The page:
For most black Americans, the idea of “meatless soul food” would seem the height of contradiction.

Not so for Denise Hairston.

The St. Louis native has preached the virtues of a meat-free diet for more than 20 years. Now she is quietly making Charlotte the epicenter of her campaign.

Known to friends as “Chef Denise,” she has been giving meatless cooking demonstrations around town, touting dishes such as vegetarian greens, tofu banana pudding and chicken-less dumplings.

If all goes well, she said, she hopes to open a Meatless Soul Food Cafe within the next year or so.

When it comes to healthy cooking, Hairston combines the energy of a campaigning politician with the zeal of a televangelist. But she is not, she says, a woman who shuns good-tasting food.

For Hairston, it’s all about promoting healthy eating, especially in the African American community, where heart disease, strokes and high blood pressure stalk millions each year.

“I’m not trying to convert people, saying you have to go from eating meat to eating tofu,” she said. “I’m just trying to get people to understand that what we are putting into our bodies is killing us. And if you could change your diet and still have good food, why wouldn’t you try something different?

“If you like chicken, have it,” she said. “If you still love steak, have it. But don’t put it in your greens or your green beans or your squash.”

Aside from reducing (or eliminating) animal products, Hairston preaches three principles: use vegetable seasonings instead of salt; cook with olive oil, which has no transfats; and stir-fry vegetables, using as little water as possible, rather than boiling them.

At a recent demonstration at Northlake Mall, she whipped up a quick dish of stir-fried succotash with soy bacon. She also brought a vegan carrot cake and sweet potato pie, both containing no dairy products.

Some who attended the event, sponsored by Living Well Carolinas, said they would not have guessed the meal was prepared using nontraditional methods.

“Anything you can do, I can do meatless, and I’m talking to any chef,” Hairston told in a later interview. “Most people think of health food as synonymous with food that has a terrible taste or tastes like cardboard. The concept with meatless soul food is we are going to make it good to you, but also good for you.”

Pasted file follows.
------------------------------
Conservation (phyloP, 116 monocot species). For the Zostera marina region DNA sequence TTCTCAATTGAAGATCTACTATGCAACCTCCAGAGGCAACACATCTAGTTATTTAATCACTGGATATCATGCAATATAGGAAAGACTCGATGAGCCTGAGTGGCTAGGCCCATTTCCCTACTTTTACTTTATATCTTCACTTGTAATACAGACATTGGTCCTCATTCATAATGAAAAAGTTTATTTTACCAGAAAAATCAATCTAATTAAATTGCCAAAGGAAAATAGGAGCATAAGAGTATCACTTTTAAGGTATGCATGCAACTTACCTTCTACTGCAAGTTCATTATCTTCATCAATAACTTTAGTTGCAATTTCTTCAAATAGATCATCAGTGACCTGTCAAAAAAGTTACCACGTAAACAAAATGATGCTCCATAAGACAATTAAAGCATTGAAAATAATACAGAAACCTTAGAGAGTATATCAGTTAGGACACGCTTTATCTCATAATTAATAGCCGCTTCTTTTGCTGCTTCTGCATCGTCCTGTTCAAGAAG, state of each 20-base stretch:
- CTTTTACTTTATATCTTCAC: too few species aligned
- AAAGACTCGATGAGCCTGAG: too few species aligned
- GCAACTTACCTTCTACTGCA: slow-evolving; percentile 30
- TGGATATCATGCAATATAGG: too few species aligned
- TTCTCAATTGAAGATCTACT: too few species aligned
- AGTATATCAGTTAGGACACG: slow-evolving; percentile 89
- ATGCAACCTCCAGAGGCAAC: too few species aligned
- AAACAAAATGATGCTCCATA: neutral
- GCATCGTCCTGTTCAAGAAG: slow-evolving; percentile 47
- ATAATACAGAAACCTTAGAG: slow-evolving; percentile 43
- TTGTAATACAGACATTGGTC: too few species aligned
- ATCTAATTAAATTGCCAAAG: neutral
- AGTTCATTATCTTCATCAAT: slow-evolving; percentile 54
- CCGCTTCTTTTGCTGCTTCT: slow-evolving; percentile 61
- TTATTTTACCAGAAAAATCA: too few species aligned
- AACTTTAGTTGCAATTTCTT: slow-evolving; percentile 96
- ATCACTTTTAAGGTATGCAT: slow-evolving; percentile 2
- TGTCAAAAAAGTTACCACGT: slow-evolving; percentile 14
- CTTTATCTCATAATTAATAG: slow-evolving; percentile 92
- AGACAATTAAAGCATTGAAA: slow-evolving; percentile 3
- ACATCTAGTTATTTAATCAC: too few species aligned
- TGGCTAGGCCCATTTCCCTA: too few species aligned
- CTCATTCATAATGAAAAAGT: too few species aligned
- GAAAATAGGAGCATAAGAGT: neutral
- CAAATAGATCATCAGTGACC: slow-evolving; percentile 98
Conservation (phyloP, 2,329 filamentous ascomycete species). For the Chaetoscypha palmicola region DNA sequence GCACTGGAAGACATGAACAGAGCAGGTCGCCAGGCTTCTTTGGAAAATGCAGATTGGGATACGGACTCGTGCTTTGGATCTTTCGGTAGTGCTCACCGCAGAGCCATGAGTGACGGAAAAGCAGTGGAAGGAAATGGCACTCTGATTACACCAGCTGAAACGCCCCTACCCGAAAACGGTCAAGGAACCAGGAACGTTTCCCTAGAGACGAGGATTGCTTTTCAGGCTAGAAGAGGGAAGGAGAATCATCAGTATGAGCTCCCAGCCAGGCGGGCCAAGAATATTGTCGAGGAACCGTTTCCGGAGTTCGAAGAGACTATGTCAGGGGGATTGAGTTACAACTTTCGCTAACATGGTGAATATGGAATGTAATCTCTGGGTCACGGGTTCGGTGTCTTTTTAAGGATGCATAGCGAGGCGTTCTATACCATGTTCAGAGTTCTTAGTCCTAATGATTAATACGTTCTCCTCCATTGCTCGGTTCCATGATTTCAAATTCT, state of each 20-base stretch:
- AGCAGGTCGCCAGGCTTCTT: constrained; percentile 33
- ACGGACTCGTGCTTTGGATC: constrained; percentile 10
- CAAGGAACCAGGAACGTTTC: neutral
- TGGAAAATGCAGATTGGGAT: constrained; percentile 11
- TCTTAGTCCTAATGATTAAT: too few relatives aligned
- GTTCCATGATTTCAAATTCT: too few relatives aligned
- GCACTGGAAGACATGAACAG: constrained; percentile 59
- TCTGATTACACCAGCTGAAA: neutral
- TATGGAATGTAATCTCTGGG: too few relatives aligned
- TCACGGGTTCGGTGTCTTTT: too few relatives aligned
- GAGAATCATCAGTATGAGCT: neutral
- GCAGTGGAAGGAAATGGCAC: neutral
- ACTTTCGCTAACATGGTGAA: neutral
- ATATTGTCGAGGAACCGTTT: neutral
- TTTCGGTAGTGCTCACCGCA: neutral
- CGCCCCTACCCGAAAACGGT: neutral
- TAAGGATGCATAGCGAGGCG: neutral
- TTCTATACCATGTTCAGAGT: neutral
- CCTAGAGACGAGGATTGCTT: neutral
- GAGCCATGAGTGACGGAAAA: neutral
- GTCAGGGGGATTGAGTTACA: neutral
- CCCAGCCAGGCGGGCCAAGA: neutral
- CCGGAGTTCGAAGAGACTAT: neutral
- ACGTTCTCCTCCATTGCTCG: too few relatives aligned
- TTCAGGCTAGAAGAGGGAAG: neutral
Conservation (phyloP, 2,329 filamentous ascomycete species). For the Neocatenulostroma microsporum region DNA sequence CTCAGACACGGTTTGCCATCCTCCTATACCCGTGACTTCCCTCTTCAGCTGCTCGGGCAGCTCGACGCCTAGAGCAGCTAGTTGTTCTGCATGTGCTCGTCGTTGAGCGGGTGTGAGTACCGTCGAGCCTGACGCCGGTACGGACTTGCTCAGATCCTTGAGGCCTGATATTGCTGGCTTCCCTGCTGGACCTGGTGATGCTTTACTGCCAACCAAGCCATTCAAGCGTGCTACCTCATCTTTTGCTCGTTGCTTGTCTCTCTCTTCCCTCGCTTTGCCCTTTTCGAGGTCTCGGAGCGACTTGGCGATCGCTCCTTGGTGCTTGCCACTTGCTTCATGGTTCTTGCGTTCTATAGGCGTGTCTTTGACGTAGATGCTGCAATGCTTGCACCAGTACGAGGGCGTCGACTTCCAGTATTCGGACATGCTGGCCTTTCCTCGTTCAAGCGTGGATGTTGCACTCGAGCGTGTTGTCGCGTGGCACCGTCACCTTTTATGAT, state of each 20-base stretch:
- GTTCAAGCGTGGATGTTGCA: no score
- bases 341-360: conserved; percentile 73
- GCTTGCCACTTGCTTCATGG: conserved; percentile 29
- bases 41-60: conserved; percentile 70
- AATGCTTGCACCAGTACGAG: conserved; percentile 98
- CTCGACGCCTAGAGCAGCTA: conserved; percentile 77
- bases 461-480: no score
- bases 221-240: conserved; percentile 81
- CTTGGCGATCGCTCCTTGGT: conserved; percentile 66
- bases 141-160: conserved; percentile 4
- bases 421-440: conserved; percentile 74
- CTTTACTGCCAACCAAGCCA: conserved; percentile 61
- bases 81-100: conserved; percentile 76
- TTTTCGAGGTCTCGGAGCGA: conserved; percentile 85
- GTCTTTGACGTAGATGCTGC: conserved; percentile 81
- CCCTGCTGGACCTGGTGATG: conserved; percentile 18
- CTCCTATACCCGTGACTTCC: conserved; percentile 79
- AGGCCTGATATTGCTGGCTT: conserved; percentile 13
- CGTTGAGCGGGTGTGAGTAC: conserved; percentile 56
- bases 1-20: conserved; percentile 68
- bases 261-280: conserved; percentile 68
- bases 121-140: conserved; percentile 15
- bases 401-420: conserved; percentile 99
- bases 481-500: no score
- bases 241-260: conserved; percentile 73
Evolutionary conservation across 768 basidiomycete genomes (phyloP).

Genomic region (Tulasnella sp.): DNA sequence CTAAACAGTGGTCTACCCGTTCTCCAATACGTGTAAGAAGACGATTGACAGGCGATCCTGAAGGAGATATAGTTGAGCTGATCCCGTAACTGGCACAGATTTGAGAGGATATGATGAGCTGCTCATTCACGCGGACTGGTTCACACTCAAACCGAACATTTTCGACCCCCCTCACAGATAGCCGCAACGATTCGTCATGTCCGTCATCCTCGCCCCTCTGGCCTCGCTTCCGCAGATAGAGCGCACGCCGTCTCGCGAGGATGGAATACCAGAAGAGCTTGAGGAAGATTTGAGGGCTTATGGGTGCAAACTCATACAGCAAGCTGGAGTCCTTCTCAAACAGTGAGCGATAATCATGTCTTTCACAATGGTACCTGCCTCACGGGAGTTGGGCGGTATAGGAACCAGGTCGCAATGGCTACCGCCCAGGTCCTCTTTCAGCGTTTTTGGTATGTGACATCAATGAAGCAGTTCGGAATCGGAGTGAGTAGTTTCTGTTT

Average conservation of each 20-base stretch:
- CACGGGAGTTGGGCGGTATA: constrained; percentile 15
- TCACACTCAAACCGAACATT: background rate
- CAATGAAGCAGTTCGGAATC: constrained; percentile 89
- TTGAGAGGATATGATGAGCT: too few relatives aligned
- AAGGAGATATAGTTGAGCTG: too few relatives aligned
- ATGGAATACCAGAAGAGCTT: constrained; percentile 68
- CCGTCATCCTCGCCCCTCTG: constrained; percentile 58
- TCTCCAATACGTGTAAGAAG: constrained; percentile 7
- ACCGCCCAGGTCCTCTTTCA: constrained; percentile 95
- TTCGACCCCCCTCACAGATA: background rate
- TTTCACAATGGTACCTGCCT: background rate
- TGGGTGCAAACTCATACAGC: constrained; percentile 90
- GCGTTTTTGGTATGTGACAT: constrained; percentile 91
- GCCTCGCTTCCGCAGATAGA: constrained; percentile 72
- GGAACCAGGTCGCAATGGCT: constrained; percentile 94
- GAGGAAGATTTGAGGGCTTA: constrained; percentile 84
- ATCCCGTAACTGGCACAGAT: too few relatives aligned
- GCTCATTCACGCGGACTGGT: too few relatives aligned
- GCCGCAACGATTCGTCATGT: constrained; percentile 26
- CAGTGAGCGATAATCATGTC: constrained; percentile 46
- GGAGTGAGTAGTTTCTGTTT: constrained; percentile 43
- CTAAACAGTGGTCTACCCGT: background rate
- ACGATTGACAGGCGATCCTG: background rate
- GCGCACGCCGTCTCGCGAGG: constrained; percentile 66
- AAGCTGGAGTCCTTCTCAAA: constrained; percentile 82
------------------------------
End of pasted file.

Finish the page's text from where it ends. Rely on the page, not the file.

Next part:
Like most black women of her day, Hairston said she learned to cook at the feet of her mother and a grandmother she calls “the original soul food cook.” That meant lots of salt, fat and sugar.

She later saw the ill effects of poor diet, she said, when she lost four female family members to chronic illnesses in rapid succession, including her mother, grandmother and a 46-year-old aunt who, she said, drank a case of cola each week.

“Physical exercise was not something we did,” Hairston said. “We talked about it.”

In 2001 Hairston co-founded the Black Women’s Health Network, a nonprofit devoted to helping black women pursue healthy lifestyles. In 2005 she opened the Lifestyle Cafe, a St. Louis restaurant that served a range of meatless dishes but was not strictly vegetarian. She self-published two cook books and produced a DVD.

Hairston said she stopped eating red meat 23 years go. She gave up poultry in 2002 and dairy products four years later.

“That was the hard thing,” she said of that final step. “No macaroni and cheese.”

(Hairston confides that she does have a recipe for dairy-free mac-n-cheese, but it doesn’t have the taste her grandmother’s had.)

Hairston moved to Charlotte in 2006. She came to visit and fell in love with the city.

“I love the weather. I love the country and city feel. You can get both here,” she said.

What she often can’t find in Charlotte, she said, is “good food to eat if you are not a meat eater. That’s got to change.”

Hairston said she believes Charlotte, a fast-growing town with a fast-paced lifestyle, is a great place to try her Meatless Soul Food Cafe concept. Although plans are evolving, she said, she envisions more of a take-out menu than a full-service restaurant.

She recently launched a six-week fitness program in Charlotte that began in St. Louis under the Women’s Health Network. Called Lifestyle Change, the program goes into poor communities with experts in diet, nutrition and physical fitness. The program targets children as well as adults.

Hairston said she’s often surprised by the number of overweight people she sees in the Charlotte area, especially children, and especially in the African American community.

Asked if she ever grows discouraged, she gives an emphatic “No.”

“It’s like a pastor at a church,” she said. “If you go to a church where everybody’s saved, everybody’s angelic, the pastor doesn’t really have much to do. I need some sinners in here, so I can convert them.”

To visit her website, go to

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